Josh Homme has newly addressed the possibility of reuniting with his former bandmates in Kyuss. The desert rock act that also counted bassist Nick Oliveri as a member broke up in 1995 before Homme went on to lead Queens of the Stone Age and perform with Eagles of Death Metal and Them Crooked Vultures.
Without Homme, Oliveri and fellow Kyuss alumni John Garcia and Brant Bjork reformed under the name Kyuss Lives! in 2010. However, a lawsuit filed by Homme barred the group from using that moniker, and Oliveri subsequently left the collaboration. Kyuss Lives! then changed their name to Vista Chino.
Now, looking back on the situation in a chat with Kyuss World Radio that emerged this week (July 12), Homme envisioned an idealized situation where he could once again perform with his old band.
“There have been times I thought it cannot end that way,” Homme admits in the interview transcribed by Blabbermouth, “and the only real way to end it correctly now would be to play.”
He continues, “I have thought about this, especially in the last few years, to do something special, and even to make up for that mistake of Brant and, unfortunately, John, to make up for it. [I thought we should] play and give all the money away. Like, play for the fans — cover your costs and make it five bucks. Figure out a way to be, like, this is how the punctuation will end the sentence of this band. Because it was never about money — it never was about money. It never was about fame, and when it felt like that was the move they were making, I was so sad.”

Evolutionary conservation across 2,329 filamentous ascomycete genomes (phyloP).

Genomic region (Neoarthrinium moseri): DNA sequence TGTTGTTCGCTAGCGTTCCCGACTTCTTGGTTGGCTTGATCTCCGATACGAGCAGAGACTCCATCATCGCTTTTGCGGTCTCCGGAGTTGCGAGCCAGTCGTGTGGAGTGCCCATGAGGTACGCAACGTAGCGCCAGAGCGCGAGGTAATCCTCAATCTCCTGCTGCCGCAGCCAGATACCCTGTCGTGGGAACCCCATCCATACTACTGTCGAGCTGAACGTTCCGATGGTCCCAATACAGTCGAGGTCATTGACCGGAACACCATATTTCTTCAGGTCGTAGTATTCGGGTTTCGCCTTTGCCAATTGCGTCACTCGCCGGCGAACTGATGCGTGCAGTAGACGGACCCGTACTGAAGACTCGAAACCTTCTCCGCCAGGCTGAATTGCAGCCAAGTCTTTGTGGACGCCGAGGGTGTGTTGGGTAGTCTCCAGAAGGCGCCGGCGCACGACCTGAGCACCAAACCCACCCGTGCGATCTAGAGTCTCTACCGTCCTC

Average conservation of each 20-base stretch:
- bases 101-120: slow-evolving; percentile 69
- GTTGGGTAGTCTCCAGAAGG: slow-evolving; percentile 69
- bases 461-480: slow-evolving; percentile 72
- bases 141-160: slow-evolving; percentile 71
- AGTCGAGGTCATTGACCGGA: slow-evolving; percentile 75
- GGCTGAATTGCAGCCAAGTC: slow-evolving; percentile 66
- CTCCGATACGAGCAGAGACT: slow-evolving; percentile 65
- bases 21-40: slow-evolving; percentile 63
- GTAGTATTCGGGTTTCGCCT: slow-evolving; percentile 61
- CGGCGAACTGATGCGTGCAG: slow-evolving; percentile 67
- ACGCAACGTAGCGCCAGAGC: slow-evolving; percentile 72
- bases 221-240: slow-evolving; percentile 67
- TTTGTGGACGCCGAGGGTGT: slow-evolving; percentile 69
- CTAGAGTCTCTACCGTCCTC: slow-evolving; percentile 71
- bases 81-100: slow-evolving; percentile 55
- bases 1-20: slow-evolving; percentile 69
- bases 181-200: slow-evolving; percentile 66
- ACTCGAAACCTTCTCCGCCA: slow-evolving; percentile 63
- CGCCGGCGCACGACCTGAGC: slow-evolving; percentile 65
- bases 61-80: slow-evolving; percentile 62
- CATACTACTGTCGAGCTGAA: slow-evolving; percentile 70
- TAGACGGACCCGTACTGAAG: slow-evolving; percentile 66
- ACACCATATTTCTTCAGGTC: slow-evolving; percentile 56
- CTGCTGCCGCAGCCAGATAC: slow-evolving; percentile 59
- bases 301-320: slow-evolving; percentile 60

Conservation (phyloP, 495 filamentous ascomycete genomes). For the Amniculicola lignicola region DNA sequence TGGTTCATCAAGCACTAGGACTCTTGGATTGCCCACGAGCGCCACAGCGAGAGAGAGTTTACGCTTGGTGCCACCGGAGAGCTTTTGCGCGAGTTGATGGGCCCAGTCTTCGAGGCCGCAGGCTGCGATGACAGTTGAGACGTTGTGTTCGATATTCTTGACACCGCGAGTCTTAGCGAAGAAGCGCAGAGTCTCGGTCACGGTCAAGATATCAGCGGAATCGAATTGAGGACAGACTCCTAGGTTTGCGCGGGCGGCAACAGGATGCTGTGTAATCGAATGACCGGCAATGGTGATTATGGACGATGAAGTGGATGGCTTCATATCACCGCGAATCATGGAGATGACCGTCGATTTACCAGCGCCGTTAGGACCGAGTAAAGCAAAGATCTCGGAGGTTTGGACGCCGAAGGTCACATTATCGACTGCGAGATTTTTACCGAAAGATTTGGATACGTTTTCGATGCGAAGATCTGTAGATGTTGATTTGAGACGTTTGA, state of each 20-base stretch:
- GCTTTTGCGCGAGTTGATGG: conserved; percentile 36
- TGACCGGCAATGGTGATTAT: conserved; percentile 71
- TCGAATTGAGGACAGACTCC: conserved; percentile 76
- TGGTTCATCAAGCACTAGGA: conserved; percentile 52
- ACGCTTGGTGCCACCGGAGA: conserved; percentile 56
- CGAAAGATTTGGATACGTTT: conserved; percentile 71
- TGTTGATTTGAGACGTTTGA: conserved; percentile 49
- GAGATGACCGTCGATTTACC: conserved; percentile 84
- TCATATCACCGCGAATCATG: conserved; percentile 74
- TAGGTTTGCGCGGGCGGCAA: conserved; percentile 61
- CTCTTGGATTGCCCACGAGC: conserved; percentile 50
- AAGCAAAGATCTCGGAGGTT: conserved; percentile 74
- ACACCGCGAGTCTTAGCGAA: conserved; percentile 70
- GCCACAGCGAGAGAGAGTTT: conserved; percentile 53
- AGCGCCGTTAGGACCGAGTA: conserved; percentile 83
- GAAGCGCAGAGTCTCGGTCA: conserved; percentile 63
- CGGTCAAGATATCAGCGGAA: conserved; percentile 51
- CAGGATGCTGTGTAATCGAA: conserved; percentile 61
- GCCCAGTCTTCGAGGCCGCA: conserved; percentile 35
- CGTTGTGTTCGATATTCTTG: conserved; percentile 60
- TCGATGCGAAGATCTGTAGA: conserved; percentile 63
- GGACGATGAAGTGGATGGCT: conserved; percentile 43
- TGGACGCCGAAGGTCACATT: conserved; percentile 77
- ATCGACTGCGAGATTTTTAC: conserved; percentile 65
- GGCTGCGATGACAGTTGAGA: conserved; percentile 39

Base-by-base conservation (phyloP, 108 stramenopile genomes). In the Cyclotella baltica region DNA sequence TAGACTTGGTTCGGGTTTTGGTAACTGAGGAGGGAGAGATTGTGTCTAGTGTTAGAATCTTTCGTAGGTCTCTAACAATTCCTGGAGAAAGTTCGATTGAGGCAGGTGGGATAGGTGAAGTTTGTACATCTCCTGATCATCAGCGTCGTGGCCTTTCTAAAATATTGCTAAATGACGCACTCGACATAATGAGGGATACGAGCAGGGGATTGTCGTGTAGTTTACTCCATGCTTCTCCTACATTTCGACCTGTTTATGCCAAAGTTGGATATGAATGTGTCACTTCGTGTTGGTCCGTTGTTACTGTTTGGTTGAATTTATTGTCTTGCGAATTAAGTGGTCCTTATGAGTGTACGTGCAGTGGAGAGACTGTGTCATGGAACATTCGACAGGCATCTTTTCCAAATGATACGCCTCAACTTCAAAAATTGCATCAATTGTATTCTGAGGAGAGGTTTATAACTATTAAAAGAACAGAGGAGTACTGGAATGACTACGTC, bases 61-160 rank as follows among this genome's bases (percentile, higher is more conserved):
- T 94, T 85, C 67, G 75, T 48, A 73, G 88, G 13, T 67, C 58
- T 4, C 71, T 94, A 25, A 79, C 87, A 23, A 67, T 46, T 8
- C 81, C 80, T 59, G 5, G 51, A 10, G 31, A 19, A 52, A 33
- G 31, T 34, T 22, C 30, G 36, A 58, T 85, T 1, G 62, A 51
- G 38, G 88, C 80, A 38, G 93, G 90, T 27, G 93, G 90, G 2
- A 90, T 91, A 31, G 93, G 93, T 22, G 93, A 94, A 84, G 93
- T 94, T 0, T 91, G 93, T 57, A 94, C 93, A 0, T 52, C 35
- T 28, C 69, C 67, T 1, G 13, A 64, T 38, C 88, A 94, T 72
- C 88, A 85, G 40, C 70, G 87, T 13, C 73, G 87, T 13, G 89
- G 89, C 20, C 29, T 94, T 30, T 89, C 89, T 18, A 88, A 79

The interview with Homme arrived on the 25th anniversary of Kyuss’ final effort, …And the Circus Leaves Town, released in July 1995. But while the rocker said it “makes [him] happy” to consider the album’s longevity, he acknowledged that he’s more inclined to look to the future than dwell on the past.
“I’m not good at keeping memorabilia and I’m not too nostalgic because I guess it makes me feel a little sad sometimes,” Homme adds. “And sometimes I feel like when I look at a picture or something, I go, ‘Man, it’ll never be that. That’s only where it was.’ So I tend to focus forward.”
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